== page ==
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    • "SRSF3 has been shown to regulate the splicing of fibronectin (de la Mata and Kornblihtt, 2006), itself (Jumaa and Nielsen, 1997), pyruvate kinase M (Christofk et al., 2008) and p53 (Tang et al., 2013). Knockout studies indicated that SRSF3 is essential for mouse development, hepatocyte differentiation and metabolic function, as well as tumor cell proliferation and maintenance (Sen et al., 2013; He et al., 2011; Jia et al., 2010; Jumaa et al., 1999). However, an understanding of the regulatory mechanisms of SRSF3 function is necessary to decipher the different effects caused by different modulators, such as caffeine. "
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    ABSTRACT: Caffeine causes a diverse range of pharmacological effects that are time- and concentration-dependent and reversible. The detailed mechanisms of caffeine in tumor suppression via tumor suppressor protein p53 remain unclear. The isoforms of p53 are physiological proteins that are expressed in normal cells and generated via alternative promoters, splicing sites and/or translational initiation sites. In this study, we investigated how caffeine modulated cell cycle arrest and apoptosis via the expression of various alternatively spliced p53 isoforms. Caffeine reduced p53α expression and induced the expression of p53β, which contains an alternatively spliced p53 C-terminus. In HeLa cells, the expression levels of many serine/arginine-rich splicing factors, including serine/arginine-rich splicing factors 2 and 3, were altered by caffeine. Serine/arginine-rich splicing factor 3 was a promising candidate for the serine/arginine-rich splicing factors responsible for the alternative splicing of p53 in response to caffeine treatment. In addition to p53-dependent functions, multiple target genes of serine/arginine-rich splicing factor 3 suggest that caffeine can regulate epithelial-mesenchymal-transition and hypoxic conditions to inhibit the survival of tumor cells. In summary, our data provide a new pathway of caffeine-modulated tumor suppression via the alternative splicing of the target genes of serine/arginine-rich splicing factor 3.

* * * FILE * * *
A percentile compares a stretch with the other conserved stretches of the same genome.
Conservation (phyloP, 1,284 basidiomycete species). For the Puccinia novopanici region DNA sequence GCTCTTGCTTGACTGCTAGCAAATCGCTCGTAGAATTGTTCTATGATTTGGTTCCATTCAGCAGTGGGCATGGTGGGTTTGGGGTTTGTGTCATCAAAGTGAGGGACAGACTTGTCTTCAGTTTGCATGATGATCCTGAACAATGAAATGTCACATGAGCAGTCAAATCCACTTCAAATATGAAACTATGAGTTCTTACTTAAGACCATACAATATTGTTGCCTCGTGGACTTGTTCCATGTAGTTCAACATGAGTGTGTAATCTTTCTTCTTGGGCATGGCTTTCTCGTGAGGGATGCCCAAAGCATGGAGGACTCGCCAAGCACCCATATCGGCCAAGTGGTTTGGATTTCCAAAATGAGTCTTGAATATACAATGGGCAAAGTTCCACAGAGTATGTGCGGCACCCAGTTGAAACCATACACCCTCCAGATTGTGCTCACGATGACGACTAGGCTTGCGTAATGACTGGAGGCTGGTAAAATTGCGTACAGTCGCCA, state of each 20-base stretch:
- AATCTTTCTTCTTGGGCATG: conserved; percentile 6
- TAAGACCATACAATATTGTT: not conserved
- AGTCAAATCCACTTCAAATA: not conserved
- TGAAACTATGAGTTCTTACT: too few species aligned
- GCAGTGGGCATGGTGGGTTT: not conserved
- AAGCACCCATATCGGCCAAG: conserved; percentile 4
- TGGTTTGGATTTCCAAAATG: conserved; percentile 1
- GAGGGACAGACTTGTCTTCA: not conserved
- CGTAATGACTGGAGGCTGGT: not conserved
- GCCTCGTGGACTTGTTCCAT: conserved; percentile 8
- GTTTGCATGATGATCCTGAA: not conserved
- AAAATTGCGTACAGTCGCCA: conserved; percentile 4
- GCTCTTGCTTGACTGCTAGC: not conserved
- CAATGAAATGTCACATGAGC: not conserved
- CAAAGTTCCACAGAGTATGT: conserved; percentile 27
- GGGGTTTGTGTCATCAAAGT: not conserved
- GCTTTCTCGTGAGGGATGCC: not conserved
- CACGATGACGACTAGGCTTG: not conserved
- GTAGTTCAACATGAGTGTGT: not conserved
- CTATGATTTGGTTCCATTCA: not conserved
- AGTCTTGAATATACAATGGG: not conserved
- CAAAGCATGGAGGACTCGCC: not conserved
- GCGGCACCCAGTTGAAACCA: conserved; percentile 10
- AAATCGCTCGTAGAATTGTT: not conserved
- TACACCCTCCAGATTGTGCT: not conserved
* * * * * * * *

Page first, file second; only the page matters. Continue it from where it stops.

The international journal of biochemistry & cell biology 12/2013; 47(1). DOI:10.1016/j.biocel.2013.12.004 · 4.05 Impact Factor
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    • "Alternative splicing plays a major role in cancer development and progression as many tumor suppressors and oncogenes are modulated by alternative splicing [10, 11]. However, the role of alternative splicing regulators in cancer development is mostly unknown, and only recently the first direct evidence for an oncogenic role of a splicing factor has been shown [9, 12–15]. "
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    ABSTRACT: Alternative splicing is a fundamental step in regulation of gene expression of many tumor suppressors and oncogenes in cancer. Signalling through the Ras-MAPK and PI3K-mTOR pathways is misregulated and hyperactivated in most types of cancer. However, the regulation of the Ras-MAPK and PI3K-mTOR signalling pathways by alternative splicing is less well established. Recent studies have shown the contribution of alternative splicing regulation of these signalling pathways which can lead to cellular transformation, cancer development, and tumor maintenance. This review will discuss findings in the literature which describe new modes of regulation of components of the Ras-MAPK and PI3K-mTOR signalling pathways by alternative splicing. We will also describe the mechanisms by which signals from extracellular stimuli can be communicated to the splicing machinery and to specific RNA-binding proteins that ultimately control exon definition events.
    International Journal of Cell Biology 09/2013; 2013(11):568931. DOI:10.1155/2013/568931